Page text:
Blood: The Last Vampire

Blood: The Last Vampire

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Blood: The Last Vampire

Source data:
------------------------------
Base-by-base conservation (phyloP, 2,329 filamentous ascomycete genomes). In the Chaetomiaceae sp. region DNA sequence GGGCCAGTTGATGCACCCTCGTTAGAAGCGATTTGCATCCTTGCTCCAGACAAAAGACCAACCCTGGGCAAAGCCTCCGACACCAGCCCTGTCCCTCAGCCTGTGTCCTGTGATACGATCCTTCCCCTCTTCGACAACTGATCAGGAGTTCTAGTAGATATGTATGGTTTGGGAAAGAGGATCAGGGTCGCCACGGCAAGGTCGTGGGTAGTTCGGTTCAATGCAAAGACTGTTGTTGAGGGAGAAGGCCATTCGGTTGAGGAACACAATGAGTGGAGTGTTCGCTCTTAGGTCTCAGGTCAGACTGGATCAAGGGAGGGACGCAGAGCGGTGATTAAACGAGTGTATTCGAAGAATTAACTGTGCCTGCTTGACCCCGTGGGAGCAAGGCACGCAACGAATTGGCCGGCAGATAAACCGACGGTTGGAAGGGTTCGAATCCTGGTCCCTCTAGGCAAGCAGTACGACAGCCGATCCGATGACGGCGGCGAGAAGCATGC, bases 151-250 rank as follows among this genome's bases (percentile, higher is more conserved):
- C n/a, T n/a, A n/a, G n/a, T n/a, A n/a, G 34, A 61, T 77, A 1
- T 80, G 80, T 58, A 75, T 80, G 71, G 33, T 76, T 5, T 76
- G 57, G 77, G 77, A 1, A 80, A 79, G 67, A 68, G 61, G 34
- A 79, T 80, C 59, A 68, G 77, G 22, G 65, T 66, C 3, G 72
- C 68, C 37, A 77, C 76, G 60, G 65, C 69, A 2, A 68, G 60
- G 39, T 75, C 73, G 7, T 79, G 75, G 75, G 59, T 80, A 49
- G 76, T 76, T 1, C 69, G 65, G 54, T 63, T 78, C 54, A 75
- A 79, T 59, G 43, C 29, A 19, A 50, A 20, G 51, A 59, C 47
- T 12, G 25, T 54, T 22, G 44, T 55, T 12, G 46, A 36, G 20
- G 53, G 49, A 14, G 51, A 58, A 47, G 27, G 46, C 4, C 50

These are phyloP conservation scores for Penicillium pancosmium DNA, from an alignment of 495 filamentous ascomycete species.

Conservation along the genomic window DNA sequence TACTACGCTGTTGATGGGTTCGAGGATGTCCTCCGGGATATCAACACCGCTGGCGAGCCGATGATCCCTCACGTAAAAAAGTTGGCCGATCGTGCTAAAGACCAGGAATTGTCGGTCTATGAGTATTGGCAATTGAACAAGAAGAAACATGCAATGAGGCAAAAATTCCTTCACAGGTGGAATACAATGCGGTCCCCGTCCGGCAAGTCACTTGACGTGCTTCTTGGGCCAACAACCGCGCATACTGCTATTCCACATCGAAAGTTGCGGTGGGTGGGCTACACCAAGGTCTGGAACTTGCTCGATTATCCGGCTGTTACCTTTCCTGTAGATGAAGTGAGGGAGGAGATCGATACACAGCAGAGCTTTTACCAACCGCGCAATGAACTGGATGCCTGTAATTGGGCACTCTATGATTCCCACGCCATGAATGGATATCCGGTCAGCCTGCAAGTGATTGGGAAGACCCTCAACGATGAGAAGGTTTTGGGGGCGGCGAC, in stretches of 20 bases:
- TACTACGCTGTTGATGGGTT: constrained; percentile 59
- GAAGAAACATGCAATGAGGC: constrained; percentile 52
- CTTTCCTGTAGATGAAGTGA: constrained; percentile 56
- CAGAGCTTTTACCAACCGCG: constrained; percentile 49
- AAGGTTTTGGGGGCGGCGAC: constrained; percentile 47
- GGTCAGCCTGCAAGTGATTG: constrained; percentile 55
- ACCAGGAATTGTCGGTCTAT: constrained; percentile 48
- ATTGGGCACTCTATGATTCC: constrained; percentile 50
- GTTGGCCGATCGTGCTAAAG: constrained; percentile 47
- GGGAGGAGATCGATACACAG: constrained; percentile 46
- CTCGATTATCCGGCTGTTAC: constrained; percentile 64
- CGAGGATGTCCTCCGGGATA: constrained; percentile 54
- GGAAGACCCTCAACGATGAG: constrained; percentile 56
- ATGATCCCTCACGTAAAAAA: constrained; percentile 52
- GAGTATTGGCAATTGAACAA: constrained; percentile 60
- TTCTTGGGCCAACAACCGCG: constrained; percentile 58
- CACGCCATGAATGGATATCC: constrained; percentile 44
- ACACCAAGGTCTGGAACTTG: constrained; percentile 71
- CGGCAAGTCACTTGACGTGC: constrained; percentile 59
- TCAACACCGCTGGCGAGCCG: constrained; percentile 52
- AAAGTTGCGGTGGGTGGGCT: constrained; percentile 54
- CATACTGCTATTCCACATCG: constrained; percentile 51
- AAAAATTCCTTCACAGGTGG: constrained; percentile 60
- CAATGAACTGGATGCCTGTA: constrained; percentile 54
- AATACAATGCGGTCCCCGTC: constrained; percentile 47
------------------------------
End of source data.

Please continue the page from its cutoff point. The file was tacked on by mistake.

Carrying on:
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Every time animation technology takes a step forward, the script quality of animated films seems to take an equally large step backward. Cases in point: the gorgeous but vapid Final Fantasy: The Spirits Within, the ambitious but narratively lurching Titan A.E., and Disney's visually dynamic but structurally bland Tarzan and Dinosaur. Each movie introduced radical innovations in computer-assisted animation, and each also offered up a generic, paint-by-numbers plot. The latest addition to the list is the highly anticipated Blood: The Last Vampire, the newest brainchild of Ghost In The Shell writer-director Mamoru Oshii. Billed as Japan's first all-digital animated film, Blood was created through a unique process that integrated hand-drawn cels with digital backgrounds and allowed both to be overlaid with light and shadow. The result is a visually vivid, highly textured movie—if it's fair to apply that term to a 48-minute chunk of disassociated plotline—that sets up scene after scene of jaw-dropping images in the service of a story that begins nowhere and ends a good ways short of nowhere. In Blood's opening sequence, a glowering teenage girl with a sword murders a passenger on a subway train, then confronts her tense handlers, who direct her to her next target. The identity and nature of the victim, the killer, and her employers are never resolved; instead, Blood follows the killer, Saya (Youki Kudoh), to her next assignment and through a flurry of stunning but groundless action sequences, as she fights a series of mysterious, powerful vampiric creatures called "chiropterans" who have infiltrated an American Air Force base on Japanese soil. The script and the film's title offer vague reasons to believe Saya is a vampire herself, "the last original," but the specifics of her connection to the green-skinned, shape-changing chiropterans are yet another issue Blood never addresses. Blood ties into an Oshii novel and a video game, which goes a long way toward explaining the movie's incomplete, recondite nature; the choppy, perfunctory making-of documentary that appears on the DVD also helps fill in the blanks. To the artists and artisans working on Blood, the film appears to have been more a technical project than anything else. In effect, it's a show reel three years in the making, an extended advertisement for an animation process and the tie-in products. On that level, it succeeds. But it also succeeds in further lowering the narrative bar for animated movies, illustrating yet again that the entertainment-by-committee nature of animation is too often at odds with the singular vision that makes for good storytelling.

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